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DIY


For 4 years now I have made fig preserve, sometimes a flop, but majority a raging a success.

Below is a basic recipe I use ( no warranty ) :

– 1 kilo sugar( sugar is bad )
– 2 kilo’s figs halved
-lemon zest and lime zest,
– table spoon of cinnamon and ginger
Drop sugar in 3 litres water, dissolve on stove, then add figs and other ingredients, medium heat, stir occasionally for 1.5 hours. The figs should be crystalised from the sugar. Bottle in sterile jars, easiest using a microwave to sterilise a jar.

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2017 review from anon: “cheese is quite boring without your green fig preserve, have you got more.”


A couple months ago I bought 20 pieces of tender rump steaks, about 300 grams each. I used my homemade biltong dryer and compared it to just hanging them in a clean, dry and hot room.

biltong

The basic recipe is as follows, roughly:

  1. Cut the beef into strips about 4cm thick. Pack the meat into a smallish bowl, so that it fits tightly.
  2. Add the vinegar and Taka Tala sauce (Worcestershire sauce ) . Leave for 30 minutes.
  3. Mix the lightly fried coriander and pepper together in another bowl.
  4. In a third bowl, mix the salt, sugar and bicarbonate of soda together.
  5. Remove the meat from the marinade,save the marinade for later use.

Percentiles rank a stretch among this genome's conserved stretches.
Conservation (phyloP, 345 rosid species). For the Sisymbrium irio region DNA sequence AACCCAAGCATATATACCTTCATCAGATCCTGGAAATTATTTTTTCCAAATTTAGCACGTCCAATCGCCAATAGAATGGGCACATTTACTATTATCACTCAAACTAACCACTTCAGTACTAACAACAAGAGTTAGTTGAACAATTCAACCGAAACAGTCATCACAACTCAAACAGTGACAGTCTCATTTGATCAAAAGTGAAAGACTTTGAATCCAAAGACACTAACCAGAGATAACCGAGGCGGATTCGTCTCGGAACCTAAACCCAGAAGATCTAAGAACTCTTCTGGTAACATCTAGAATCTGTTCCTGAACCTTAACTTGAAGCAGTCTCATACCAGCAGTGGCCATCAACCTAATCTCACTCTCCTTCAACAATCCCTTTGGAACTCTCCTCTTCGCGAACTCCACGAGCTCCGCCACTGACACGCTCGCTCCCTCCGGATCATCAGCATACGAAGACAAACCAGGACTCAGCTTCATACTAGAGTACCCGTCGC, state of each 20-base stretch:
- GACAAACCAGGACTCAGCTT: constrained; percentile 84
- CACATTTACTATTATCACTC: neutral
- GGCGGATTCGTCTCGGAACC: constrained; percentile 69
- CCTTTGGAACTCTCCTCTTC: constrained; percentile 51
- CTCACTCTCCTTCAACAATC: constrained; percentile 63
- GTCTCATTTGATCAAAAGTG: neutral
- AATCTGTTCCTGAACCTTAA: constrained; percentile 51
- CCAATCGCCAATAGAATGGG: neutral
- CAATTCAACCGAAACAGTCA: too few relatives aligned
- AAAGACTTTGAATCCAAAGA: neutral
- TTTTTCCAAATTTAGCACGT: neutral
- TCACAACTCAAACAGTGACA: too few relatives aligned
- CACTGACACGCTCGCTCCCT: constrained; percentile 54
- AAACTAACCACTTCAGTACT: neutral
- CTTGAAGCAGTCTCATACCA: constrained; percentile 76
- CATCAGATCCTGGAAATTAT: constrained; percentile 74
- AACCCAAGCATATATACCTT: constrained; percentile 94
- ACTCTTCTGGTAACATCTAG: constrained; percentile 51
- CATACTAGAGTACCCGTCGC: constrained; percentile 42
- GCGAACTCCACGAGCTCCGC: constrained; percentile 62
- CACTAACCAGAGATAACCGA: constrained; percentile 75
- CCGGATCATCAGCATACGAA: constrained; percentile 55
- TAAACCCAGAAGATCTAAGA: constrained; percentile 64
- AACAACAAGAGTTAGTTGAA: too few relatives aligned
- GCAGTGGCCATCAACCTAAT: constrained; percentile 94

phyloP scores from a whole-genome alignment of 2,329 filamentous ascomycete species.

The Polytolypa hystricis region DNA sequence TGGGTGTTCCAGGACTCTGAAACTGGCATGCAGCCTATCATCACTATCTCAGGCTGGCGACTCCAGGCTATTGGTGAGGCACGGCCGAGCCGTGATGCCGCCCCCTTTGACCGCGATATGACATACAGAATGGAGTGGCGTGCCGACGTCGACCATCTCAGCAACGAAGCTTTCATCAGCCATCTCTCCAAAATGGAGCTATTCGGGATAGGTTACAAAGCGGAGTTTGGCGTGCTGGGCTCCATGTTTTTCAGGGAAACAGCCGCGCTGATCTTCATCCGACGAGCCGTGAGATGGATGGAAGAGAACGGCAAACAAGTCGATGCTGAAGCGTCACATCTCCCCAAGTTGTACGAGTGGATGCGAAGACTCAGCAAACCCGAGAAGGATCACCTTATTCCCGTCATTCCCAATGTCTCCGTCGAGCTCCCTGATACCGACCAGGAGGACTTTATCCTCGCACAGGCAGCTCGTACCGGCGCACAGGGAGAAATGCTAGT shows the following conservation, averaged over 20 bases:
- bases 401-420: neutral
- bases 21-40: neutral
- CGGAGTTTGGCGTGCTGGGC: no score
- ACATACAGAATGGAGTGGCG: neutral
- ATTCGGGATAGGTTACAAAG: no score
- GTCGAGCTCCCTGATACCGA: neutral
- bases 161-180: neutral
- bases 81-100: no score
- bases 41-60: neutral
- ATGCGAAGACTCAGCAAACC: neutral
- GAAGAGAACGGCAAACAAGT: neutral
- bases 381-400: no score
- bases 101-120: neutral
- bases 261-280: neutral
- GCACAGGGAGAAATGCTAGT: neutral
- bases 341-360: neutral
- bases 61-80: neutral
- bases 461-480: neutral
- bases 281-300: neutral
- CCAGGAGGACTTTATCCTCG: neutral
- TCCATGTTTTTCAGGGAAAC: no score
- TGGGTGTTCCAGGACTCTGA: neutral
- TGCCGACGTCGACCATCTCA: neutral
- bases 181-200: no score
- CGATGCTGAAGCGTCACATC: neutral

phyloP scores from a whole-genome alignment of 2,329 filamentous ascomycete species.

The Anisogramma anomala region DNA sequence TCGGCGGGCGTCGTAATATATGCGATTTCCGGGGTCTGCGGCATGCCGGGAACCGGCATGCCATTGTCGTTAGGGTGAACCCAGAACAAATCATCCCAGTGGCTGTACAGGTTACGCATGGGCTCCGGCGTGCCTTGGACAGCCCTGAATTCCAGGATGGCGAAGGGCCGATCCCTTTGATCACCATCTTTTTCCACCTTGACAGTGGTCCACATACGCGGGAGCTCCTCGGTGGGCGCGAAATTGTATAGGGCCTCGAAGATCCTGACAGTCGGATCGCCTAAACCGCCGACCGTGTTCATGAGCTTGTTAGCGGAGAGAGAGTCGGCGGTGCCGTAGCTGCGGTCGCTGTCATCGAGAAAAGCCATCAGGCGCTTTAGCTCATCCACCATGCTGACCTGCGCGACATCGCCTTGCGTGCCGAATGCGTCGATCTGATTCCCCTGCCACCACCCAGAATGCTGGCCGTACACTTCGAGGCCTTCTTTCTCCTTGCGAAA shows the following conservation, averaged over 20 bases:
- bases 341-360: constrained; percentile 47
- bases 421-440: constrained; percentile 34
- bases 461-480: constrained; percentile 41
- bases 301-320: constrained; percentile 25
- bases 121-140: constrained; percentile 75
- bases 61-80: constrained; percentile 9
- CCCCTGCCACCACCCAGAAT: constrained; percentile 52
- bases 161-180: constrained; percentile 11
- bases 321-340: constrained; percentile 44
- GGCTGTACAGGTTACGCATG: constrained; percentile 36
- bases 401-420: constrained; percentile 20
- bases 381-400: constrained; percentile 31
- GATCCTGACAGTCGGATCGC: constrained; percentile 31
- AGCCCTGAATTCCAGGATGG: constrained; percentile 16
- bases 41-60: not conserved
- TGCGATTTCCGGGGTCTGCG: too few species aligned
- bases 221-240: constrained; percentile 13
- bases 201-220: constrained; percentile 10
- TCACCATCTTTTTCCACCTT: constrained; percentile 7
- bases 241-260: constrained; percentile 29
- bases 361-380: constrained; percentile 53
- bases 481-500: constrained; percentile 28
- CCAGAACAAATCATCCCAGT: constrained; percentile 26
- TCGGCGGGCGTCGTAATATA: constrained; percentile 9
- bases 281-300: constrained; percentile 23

6. Add the beef to the bowl of spices, mixing it around until evenly coated. Save any spices that don’t stick.
  7. Bury the spiced beef in the salt and the sugar mixture and leave it for 3 hours.
  8. Remove the beef from the brine and dip it back into the reserved vinegar marinade for another 5 minutes.

All in all, it was eaiser to hang the biltong strips on a hanger in a dark room. The biltong dryer did dry the biltong faster.

Enjoy.

Sliced Biltong


smudgesticks

With the discovery of fire, early humans began to notice that aromatic smoke was produced by burning dried plants. As herbs, roots, resins and barks are changed from their physical form (of this world), they are changed by the element of fire into smoke (spirit world form). This transformation is evidence of the spirit within substances. Throughout human history aromatic plants have been used in the daily activities of people from every culture. In Catholicism the use of incense is likened to one’s prayer being kindled by fire in the heart, spoken by the lips resulting in the odor of Christ on the breath.

sacredherbsAs time has passed, this connection between people and plants is being forgotten. We are drifting further and further away from the ways that connect us to the plant and animal spirits we share the earth with. We are losing our understanding of the physical things around us connect us to the spirit of life. People native to Turtle Island (The Americas) understand that the influence of plant medicine is very real in their daily lives.

The act of smudging is done with a smudge bowl or Abalone Shell with the appropriate herbs directly lit or burned on a coal or Charcoal Tablet. When using charcoal tablets, the bowl or shell should be filled with sand or a flat stone to prevent overheating the container. Smudging is also done with herbs tied in bundles called Smudge Sticks. In either case the smoke is ‘washed’ over the person or object with a Feather or by fanning the smoke with one’s hand.